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#1
Buddierdl

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Hi all,

 

I would like a little advice on this computer I'm building. This will be for my sister who is taking an online graphic design course at a university. We don't want to spend too much money yet, start small and add on if necessary.
 

She has CS6 student edition, and will mainly be using Illustrator and InDesign, and a little Photoshop. No gaming.

 

Parts will be purchased from local Microcenter.

 

CPU: Intel Core i5-4590S 3.0GHz LGA 1150 Desktop Processor -> stock cooler

 
MOBO: Gigabyte GA-H97M-D3H LGA1150 mATX Intel Motherboard
 
RAM: Cheapest 2x4GB set at the store
 
VIDEO: No card for now, will stick with Intel HD graphics, with possible upgrade in future
 
HD: Will probably use a 1TB Western Digital for now. No SSD yet.
 
PSU: Corsair CS or RM series. Not sure if I should go for 550, 650, or 750 W? I want to provide for a possible video card in the future. Is the RM series worth the price increase over CS?
 
CASE: Will choose at store based on cooling and looks
 
Will run a copy of Windows 7 retail that I already own. 
 
Thanks in advance for any suggestions.
 

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#2
ranchhand3

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You've done a good job choosing your components for a medium power setup. Just a couple of suggestions:

>Remember this is a Micro ATX mobo, so there will be limited physical room for expansion. For example, adding a video card later may take up the slot next to it as well room-wise, so bear that in mind.

 

RAM: Cheapest 2x4GB set at the store

Be very careful about this; what you save in money you may make up for in sweat and curses later with cheap memory. I am not suggesting you go out and buy the most expensive name-brand, but memory is the single most worked component besides the CPU. Even the hard drive spins down occasionally and rests.

>For what you are building and what it will be used for, 550 Watts is fine. Purchase higher if you can afford it. Most units are far over-powered now, and this unit will not be used for extreme functions. What I would be more concerned with is how many actual power cables are available for peripherals. I have seen power supplies with only four (4) power connectors. Two (2) I will use for the HD and DVD. Now, I want to add two internal hard drives and one extra DVD drive. Well, I can't because I only have 4 power cables, so I am forced to start adding splitters, etc.

WHY would I need 2 extra internal hard drives, someone asks? Because I have one for backup for all my project files so that it saves automatically to that drive every so many minutes (many graphics programs can be configured to do this), and I have Windows8 on the other drive because I want to learn it and there are features I like.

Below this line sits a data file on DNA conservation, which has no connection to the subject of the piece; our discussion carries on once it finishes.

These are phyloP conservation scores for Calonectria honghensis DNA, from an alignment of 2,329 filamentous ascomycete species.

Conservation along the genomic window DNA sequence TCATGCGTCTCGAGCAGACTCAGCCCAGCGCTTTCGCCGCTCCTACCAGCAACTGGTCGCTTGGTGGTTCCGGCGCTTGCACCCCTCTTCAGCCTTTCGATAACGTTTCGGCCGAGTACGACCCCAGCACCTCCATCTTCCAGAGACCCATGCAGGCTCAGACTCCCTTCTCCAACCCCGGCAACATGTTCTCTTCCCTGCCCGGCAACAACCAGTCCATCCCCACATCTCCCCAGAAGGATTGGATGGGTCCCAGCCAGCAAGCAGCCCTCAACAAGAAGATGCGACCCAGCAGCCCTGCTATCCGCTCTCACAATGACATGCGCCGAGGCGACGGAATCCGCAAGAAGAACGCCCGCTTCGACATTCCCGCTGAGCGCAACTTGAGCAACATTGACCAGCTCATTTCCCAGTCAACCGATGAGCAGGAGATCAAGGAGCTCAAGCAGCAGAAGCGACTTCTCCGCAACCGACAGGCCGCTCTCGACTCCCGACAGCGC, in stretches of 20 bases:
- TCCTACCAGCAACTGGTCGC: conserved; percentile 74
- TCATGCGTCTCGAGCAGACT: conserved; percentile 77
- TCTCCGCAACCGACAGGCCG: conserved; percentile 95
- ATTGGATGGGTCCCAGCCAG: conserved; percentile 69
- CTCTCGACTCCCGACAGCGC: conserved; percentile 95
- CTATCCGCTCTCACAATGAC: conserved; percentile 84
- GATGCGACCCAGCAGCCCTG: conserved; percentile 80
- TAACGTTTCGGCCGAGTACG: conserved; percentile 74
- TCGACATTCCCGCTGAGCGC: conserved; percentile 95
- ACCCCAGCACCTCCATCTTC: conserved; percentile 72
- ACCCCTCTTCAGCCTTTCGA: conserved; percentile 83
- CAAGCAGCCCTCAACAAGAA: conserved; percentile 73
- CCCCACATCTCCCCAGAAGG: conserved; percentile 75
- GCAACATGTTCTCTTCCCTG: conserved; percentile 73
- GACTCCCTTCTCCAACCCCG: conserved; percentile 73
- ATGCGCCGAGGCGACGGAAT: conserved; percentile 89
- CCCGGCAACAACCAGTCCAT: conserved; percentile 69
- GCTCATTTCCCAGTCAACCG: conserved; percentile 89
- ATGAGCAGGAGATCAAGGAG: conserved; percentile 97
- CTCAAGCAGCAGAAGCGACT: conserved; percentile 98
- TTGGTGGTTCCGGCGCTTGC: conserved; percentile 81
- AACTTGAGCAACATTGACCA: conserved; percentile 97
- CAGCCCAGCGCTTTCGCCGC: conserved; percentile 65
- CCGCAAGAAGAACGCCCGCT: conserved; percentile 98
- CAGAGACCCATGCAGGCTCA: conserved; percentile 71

And why an extra DVD drive? Safety check. DVD drives have a bad habit of suddenly failing without warning. So....I am working on a project due tomorrow morning and my instructor does not accept late turn-ins. My DVD drive suddenly will not read my clipart and photo collection and I need 4 more to complete, and it is 11:30PM. So all I do is pop the CD out of the bad drive, and slam it into the other drive and continue on to finish my project.

 

Other suggestions:

>Compare your retail store prices with Newegg.com. Here are links to a couple of your component choices for price comparisons:

CPU:     http://www.newegg.com/Product/Product.aspx?Item=N82E16819116992&SortField=0&SummaryType=0&PageSize=10&SelectedRating=-1&VideoOnlyMark=False&IsFeedbackTab=true#scrollFullInfo 

MOBO: http://www.newegg.co...8-718-_-Product

CASE:   http://www.newegg.co...s/Category/ID-9

             http://www.newegg.co...N=-1&isNodeId=1

              BTW: Bang for the buck, I have found Rosewill and Apevia products are well made and reasonably priced. The only annoyance with Apevia is that they install the USB ports upside down. I don't know why.

Be sure to read the users' reviews, it can give you fore-warning if there are common problems with a certain component. You can use Newegg for this even if you don't decide to buy from them. Amazon is the same thing. Some of these may have free shipping (you will have to wait a few days but...free is good) and no tax, depending on where you live. Pretty hard to beat that. I have been using Newegg for years with not one problem. You usually have 30 days to decide if you don't want it. FYI.....call their toll-free number and speak to a rep if you have a legitimate problem (eg: a component tests bad), and they always waive any restocking fee and usually email you a prepaid shipping lable. I do it all the time. No, no, no, I don't work for Newegg. :D

If you are interested, Here is a link to a pinned post that I set up on building with the least amount of headaches.

WIsh you the best!


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#3
iammykyl

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Gday.

I think, that in a years time, you will regret not going for higher specs.   Graphic/photo/video processing is very dependent on

The CPU, fastest multi-core you can afford.   RAM, 16GB+, CPU native support.   HDD setup, Min of 2 to start, fast spinners perfectly OK, then depending on software, multiple drive configuration.